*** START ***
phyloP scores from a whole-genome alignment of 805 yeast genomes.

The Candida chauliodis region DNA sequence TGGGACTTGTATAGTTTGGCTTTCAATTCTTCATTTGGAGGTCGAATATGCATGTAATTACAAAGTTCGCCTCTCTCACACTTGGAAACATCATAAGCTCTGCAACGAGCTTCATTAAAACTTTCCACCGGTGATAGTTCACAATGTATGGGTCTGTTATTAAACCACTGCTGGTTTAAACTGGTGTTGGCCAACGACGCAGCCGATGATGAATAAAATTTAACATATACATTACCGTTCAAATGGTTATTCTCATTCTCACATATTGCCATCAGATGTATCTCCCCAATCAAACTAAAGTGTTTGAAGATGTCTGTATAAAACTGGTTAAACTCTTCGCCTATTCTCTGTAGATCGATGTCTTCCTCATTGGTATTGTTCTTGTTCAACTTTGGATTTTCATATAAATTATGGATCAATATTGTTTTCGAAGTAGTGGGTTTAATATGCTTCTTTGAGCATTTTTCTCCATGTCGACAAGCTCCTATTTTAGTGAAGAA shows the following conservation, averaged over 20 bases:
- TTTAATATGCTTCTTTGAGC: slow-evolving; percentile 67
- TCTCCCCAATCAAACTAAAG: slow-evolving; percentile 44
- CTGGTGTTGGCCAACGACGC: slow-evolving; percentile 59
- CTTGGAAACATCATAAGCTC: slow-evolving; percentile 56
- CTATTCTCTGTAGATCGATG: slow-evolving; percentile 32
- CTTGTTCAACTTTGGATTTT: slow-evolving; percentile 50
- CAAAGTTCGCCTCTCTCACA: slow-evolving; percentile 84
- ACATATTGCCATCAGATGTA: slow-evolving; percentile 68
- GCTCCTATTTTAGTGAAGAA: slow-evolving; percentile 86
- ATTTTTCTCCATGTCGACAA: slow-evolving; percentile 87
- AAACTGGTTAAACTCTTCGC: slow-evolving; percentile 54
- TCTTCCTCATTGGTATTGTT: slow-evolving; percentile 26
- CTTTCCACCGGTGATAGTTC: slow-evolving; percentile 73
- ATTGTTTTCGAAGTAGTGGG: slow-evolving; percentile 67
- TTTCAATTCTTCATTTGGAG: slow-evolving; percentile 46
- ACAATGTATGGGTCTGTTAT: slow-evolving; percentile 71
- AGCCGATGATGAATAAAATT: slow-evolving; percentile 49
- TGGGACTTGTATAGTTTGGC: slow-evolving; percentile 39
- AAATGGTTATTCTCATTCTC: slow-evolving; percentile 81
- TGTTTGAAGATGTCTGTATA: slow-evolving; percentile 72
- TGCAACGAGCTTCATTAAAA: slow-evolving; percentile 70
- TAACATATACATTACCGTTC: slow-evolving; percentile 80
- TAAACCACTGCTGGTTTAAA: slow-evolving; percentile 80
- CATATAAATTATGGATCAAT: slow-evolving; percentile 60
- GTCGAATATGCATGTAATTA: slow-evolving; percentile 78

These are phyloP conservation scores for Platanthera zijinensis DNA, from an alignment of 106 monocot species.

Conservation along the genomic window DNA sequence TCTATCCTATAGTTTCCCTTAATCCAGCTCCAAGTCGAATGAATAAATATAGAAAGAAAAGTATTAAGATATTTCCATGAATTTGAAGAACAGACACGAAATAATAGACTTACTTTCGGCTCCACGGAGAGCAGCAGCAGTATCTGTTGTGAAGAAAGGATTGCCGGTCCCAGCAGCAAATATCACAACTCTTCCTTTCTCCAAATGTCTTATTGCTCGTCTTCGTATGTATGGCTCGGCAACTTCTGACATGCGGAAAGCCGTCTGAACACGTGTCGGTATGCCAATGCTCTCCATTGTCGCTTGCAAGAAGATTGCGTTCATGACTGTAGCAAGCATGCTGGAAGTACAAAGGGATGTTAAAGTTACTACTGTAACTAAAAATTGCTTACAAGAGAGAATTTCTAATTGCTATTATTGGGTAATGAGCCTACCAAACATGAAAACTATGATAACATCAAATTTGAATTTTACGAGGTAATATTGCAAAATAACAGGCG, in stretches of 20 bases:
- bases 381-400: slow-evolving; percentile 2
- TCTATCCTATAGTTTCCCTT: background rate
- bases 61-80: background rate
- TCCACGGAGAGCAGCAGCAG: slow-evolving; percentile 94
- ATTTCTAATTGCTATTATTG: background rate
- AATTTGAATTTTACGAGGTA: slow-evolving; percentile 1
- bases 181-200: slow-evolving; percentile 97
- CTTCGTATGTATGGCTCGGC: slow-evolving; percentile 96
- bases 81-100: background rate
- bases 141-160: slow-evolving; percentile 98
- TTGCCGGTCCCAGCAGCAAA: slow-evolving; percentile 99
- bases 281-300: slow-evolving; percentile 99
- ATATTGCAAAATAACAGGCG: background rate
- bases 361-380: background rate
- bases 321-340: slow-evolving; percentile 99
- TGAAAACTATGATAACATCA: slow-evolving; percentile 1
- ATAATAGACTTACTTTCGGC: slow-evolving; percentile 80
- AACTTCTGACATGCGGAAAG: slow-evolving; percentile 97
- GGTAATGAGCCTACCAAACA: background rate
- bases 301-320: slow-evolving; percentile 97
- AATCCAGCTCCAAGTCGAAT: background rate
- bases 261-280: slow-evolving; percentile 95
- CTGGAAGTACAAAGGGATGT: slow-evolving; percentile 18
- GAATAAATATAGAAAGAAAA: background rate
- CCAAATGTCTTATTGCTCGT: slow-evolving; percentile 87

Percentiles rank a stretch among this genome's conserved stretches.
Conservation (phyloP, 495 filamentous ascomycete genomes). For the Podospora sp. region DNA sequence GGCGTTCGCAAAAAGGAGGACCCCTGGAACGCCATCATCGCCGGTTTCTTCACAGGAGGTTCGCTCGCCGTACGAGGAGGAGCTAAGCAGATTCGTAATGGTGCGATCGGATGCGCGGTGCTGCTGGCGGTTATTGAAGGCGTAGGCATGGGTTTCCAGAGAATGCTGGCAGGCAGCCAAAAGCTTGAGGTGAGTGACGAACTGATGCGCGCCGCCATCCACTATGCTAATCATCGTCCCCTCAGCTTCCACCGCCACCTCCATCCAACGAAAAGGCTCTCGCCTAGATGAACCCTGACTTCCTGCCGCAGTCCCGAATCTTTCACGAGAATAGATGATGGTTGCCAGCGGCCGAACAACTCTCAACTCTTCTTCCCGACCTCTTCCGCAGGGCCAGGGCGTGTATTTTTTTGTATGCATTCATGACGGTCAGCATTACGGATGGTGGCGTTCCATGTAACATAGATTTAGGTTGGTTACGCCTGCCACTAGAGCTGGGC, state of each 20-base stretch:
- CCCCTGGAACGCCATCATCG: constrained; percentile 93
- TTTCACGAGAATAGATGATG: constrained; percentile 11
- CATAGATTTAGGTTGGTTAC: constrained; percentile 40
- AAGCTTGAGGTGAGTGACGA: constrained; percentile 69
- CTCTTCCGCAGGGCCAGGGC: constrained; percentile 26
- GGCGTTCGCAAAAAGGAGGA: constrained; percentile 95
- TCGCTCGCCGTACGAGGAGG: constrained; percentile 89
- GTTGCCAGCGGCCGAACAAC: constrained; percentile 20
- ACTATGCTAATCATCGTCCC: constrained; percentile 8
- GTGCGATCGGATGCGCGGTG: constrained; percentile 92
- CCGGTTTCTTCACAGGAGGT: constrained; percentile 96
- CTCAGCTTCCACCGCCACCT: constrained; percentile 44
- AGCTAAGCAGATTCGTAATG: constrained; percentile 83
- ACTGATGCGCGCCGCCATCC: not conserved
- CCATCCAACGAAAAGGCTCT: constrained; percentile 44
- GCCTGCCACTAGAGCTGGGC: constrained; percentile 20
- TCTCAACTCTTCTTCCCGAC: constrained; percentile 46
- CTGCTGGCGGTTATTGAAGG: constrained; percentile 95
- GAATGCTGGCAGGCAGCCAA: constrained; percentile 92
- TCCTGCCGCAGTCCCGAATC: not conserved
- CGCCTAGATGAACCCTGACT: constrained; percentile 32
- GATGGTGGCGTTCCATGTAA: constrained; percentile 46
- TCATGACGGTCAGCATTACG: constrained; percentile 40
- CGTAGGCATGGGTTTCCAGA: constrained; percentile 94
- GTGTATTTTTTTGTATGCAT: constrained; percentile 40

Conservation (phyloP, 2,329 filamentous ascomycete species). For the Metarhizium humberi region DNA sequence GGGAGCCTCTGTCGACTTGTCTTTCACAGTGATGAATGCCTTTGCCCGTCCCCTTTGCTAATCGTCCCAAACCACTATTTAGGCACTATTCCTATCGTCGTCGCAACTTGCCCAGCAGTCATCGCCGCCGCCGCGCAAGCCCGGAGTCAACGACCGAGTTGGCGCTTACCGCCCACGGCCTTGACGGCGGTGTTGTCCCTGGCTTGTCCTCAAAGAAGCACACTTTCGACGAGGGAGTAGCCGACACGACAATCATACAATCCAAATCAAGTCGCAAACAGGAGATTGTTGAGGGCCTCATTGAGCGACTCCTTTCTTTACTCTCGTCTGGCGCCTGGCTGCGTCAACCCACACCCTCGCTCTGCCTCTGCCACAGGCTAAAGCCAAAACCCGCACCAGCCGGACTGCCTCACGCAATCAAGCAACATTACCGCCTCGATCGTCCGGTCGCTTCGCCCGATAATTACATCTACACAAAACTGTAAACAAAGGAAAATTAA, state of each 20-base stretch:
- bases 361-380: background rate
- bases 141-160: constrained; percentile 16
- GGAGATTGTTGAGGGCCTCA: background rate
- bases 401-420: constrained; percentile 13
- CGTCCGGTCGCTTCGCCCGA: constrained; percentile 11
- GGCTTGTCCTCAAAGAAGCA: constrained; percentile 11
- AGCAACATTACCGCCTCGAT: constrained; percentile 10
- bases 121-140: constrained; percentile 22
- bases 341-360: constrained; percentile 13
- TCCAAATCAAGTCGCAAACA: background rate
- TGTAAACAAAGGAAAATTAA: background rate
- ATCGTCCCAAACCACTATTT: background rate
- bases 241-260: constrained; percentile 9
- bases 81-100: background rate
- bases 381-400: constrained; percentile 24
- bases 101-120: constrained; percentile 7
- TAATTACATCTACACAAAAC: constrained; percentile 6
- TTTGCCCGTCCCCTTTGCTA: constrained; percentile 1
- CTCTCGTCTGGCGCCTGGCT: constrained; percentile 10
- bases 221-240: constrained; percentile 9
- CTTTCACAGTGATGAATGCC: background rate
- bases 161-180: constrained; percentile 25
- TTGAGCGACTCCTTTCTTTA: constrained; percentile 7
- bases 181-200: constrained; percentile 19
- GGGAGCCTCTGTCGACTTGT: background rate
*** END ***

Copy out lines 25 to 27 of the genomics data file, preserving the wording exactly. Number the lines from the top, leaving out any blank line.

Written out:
- TAAACCACTGCTGGTTTAAA: slow-evolving; percentile 80
- CATATAAATTATGGATCAAT: slow-evolving; percentile 60
- GTCGAATATGCATGTAATTA: slow-evolving; percentile 78